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The brave cowboy, p.12
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       The Brave Cowboy, p.12

           Edward Abbey
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  “Jesus wept!” the cowboy growled; he rubbed the back of his neck, then grinned at Bondi with a glint of sarcasm in his dark eyes. “What a bullshitter you are! I’ll bet you almost believe your own talk, the way you carry on. Jesus!” Scornfully he said: “You gonna run for the school board while you’re still in jail or wait till you get out?”

  Bondi tried not to smile. “I was serious,” he said; I’m always serious. Why the devil didn’t you bring your guitar?”

  The bullpen came to life; a stir of general excitement: Chow! someone yelled.

  Chow down!

  Chow! someone called. And the men fumbled their way out of sleep, staggered up, swaying and lurching, shambled into a long ragged line forming behind the Laguna crouched fiercely by the food slot in the gray steel wall. An old man coughed, hawking and spitting on the floor, coughed again and swallowed his torment. The cellblock door clanked and groaned, rolling slowly, heavily open, and The Bear shuffled in, Gutierrez, and stood in the corridor between bullpen and cells, glaring at the prisoners.

  “You pigs!” he bellowed. “Cabrones! You swipes, you crumbs, you Moody jag-offs—stay in line there, you dumb pig of an Indian. Stand up straight, god-damnit, or I’ll give you the hose.”

  The men were silent, stiff with anxiety. The food slot opened and Joe Riddle, eyes red and running, shoved in the first tray. The Indian from Laguna took it with trembling hands, crept quietly and quickly to his corner far from The Bear; he studied the flow as he scurried over it. In a dead shuffling scraping silence the others followed, accepting their slop without protest, and went cringing past the red glare of Gutierrez toward a seat at the tables.

  With rapid mouths and scraping spoons the men ate—a steady rhythmic sound, a chumping and thudding and snorting, the prolonged concussion of worn teeth and hard pinto beans, fried chips, gristle—accompanied by the muted rattle and clink of tin cups on metal, the slosh of liquids, and a basic passacaglia of grunts, sighs, farts and belches.

  “Eat, you pigs!” Gutierrez shouted; “push it down, you lousy bums, you scummy sonsabitches, you twatlappers!”

  Last in line were Bondi and Burns. Bondi picked up his tray of beans, his cup of coffee, his slice of bread; The Bear addressed him: “Hello, college boy, how do you like it here, huh? Nice, huh? Like home, huh?”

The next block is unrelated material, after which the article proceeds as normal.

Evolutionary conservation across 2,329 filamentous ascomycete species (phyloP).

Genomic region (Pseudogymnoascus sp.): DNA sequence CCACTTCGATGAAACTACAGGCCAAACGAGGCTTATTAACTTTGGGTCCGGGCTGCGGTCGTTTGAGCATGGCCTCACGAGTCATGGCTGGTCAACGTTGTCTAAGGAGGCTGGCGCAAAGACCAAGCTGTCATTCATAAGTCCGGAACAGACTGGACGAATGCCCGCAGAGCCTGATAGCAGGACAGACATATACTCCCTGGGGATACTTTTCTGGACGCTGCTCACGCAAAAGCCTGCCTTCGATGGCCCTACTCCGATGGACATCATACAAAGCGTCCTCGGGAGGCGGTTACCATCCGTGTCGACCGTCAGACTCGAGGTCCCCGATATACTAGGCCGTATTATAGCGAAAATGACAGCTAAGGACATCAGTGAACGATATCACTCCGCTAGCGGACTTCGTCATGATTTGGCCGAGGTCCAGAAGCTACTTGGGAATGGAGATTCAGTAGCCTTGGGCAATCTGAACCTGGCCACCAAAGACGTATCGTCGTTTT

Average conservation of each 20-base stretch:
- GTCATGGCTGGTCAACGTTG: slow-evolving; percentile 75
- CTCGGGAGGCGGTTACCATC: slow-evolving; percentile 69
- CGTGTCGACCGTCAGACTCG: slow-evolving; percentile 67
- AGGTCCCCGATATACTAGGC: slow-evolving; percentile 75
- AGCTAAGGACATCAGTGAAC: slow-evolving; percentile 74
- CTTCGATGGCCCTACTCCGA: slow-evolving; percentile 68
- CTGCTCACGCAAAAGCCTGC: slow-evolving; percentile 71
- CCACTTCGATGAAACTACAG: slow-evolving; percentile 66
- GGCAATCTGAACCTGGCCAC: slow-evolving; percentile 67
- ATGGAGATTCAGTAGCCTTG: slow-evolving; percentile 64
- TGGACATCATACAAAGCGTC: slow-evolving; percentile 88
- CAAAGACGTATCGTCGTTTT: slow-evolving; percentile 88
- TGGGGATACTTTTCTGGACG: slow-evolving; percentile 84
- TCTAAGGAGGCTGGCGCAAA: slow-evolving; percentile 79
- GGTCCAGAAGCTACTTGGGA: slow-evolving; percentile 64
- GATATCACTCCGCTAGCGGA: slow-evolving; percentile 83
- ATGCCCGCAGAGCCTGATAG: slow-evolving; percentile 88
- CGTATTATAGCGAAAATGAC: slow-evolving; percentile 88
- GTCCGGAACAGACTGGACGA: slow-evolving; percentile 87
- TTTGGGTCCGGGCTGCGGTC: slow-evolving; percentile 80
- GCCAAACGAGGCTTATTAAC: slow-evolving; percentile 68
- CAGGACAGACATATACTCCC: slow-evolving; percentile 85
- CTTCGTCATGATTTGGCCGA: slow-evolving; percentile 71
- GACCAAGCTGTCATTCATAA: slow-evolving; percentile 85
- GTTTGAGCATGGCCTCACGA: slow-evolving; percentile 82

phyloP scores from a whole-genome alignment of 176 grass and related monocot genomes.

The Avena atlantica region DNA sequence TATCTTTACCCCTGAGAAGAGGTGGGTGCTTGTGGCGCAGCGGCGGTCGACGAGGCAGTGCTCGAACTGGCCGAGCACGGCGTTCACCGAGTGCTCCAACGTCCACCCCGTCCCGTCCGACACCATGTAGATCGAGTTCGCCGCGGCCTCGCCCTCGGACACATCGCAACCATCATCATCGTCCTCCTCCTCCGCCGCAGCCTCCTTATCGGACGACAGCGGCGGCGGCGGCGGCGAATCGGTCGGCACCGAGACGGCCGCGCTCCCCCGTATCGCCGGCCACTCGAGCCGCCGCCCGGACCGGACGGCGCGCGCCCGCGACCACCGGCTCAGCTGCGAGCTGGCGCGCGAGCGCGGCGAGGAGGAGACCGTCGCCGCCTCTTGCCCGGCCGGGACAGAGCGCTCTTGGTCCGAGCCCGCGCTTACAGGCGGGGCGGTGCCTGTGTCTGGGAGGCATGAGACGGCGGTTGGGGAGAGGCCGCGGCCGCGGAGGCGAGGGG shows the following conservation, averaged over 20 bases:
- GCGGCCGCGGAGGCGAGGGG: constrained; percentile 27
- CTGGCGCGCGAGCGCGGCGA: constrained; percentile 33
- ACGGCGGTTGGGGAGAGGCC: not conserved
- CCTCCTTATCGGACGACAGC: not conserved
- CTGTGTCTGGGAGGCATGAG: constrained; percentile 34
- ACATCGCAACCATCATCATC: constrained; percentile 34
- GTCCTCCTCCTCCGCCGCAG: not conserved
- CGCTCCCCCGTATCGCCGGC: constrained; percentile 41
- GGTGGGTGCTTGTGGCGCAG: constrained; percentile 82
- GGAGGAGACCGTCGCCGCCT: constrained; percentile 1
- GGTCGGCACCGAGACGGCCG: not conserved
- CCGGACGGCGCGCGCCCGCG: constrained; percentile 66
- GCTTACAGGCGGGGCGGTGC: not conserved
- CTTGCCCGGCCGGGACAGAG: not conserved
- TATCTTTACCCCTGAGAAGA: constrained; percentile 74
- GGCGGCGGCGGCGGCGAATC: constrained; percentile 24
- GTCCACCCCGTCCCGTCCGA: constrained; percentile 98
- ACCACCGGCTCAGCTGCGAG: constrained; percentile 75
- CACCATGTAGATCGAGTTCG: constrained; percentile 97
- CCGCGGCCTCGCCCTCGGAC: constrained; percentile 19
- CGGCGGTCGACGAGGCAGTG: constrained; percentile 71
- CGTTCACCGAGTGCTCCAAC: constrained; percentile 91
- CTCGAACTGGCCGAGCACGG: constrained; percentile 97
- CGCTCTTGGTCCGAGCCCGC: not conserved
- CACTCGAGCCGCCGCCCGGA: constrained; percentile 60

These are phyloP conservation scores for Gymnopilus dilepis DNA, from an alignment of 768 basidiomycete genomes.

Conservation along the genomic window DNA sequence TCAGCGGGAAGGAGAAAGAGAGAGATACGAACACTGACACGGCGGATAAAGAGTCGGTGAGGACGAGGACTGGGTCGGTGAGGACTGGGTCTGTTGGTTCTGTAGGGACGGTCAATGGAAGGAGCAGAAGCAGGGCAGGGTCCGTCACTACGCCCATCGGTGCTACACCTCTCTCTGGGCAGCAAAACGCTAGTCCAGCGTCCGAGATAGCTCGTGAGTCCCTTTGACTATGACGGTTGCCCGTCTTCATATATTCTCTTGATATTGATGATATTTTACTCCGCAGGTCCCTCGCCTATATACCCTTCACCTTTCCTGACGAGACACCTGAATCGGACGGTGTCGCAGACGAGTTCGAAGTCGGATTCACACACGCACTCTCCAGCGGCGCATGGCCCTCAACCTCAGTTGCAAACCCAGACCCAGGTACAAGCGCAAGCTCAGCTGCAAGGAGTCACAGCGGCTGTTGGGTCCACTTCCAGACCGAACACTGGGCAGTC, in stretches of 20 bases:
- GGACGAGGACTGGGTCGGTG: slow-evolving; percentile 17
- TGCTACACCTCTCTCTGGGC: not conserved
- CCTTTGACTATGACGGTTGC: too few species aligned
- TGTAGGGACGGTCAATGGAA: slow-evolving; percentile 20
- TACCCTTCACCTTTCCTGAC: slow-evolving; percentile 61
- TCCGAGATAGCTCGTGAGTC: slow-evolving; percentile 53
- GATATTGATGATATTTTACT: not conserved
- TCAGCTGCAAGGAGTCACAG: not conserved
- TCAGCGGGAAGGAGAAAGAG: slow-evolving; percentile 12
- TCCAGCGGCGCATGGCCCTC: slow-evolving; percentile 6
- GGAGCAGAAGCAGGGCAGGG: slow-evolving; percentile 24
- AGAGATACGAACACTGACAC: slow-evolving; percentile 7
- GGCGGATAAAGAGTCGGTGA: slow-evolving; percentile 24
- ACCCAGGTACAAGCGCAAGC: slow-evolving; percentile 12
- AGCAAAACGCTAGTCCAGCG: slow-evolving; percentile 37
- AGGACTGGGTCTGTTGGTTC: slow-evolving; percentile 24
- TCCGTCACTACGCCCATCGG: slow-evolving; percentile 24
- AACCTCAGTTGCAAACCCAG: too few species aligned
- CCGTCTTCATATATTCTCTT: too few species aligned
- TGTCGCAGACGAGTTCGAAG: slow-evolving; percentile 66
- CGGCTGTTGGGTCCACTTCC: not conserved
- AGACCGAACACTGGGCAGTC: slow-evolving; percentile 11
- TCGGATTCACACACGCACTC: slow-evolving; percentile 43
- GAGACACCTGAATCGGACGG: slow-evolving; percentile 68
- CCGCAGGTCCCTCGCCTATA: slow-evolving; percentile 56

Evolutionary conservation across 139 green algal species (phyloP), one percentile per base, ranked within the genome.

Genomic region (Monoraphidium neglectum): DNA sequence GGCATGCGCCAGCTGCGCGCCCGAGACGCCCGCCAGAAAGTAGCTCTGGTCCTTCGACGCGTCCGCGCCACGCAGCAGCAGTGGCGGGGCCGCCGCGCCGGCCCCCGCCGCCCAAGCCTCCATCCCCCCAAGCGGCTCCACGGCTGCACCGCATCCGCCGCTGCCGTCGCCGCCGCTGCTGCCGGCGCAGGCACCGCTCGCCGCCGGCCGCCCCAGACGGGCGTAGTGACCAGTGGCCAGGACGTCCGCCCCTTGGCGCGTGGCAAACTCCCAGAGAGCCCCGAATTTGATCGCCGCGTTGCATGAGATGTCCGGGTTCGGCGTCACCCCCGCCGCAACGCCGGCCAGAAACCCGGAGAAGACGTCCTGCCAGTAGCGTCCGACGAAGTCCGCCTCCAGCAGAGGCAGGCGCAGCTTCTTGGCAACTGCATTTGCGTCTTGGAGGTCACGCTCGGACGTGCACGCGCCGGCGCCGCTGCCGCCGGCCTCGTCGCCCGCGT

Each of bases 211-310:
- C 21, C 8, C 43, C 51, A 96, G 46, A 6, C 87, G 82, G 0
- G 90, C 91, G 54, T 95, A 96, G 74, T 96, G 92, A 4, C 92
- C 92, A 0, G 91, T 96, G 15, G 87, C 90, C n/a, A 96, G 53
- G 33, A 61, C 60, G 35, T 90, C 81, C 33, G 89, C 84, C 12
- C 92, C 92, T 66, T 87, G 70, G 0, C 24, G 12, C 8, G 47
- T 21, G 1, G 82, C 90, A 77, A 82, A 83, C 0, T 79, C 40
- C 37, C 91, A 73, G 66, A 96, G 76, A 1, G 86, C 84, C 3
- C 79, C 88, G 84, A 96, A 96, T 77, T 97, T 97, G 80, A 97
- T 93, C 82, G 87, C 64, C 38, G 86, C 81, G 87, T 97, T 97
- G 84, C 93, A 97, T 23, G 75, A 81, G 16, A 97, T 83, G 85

A wry but apprehensive smile was Bondi’s reply. Not looking at Gutierrez, he started toward a table. “Hey!” the guard roared; “you too good to talk to me? You think you’re too smart, maybe? Talk to me, college boy.”

  Bondi stopped, hesitating, looking at his beans. His face was pale, his eyes impatient “What do you want?” he said.

  “What do I want?” Gutierrez screamed; “what do I want! Santa Maria, Mother of God! College boy asks me what do I want!” He faced the men sitting nearest him, on the other side of the bars. “You hear that?” he said. The men sniggered obediently. “College boy asks me what do I want!”

  Bondi started to move and Gutierrez roared at him again: “Come here, college boy! Come here, you little pink bastard!”

  “Take it easy,” someone said—the cowboy, Burns.

  “Come here!” Gutierrez bellowed. Bondi stared intensely into his tray of beans but found neither solace nor counsel there. He could feel a fiery irritation spreading under his eyelids and the clammy weight of doom in his stomach.

  “Come here!” roared The Bear, reaching in through the bars. “You hear me, you dirty little red-nosed shit-eater?”

  “Take it easy, fella,” Burns said quietly, addressing the guard. He stood in a corner of the bullpen, halfway between the food slot and Bondi, holding his tray in one hand and his coffee in the other, and facing Gutierrez through the bars. “What’s the matter with you, anyway? You mad at the world? Take it easy and you’ll grow fatter.” Gutierrez gaped at him with startled eyes and clutched at the bars, looking more jailed and dangerous than any prisoner there. “Honest,” Burn said, talking quietly and with apparent sincerity, “any doctor’ll tell you the same thing. Every time you get mad you take a year off the end of your life. That’s for a fact, fella. It raises your blood pressure and that weakens your heart. Or maybe it’ll give you an ulcer in the stomach, somethin like that. You gotta be careful.” Burns turned away, carrying his tray and cup of coffee, “Where we gonna sit, Paul?”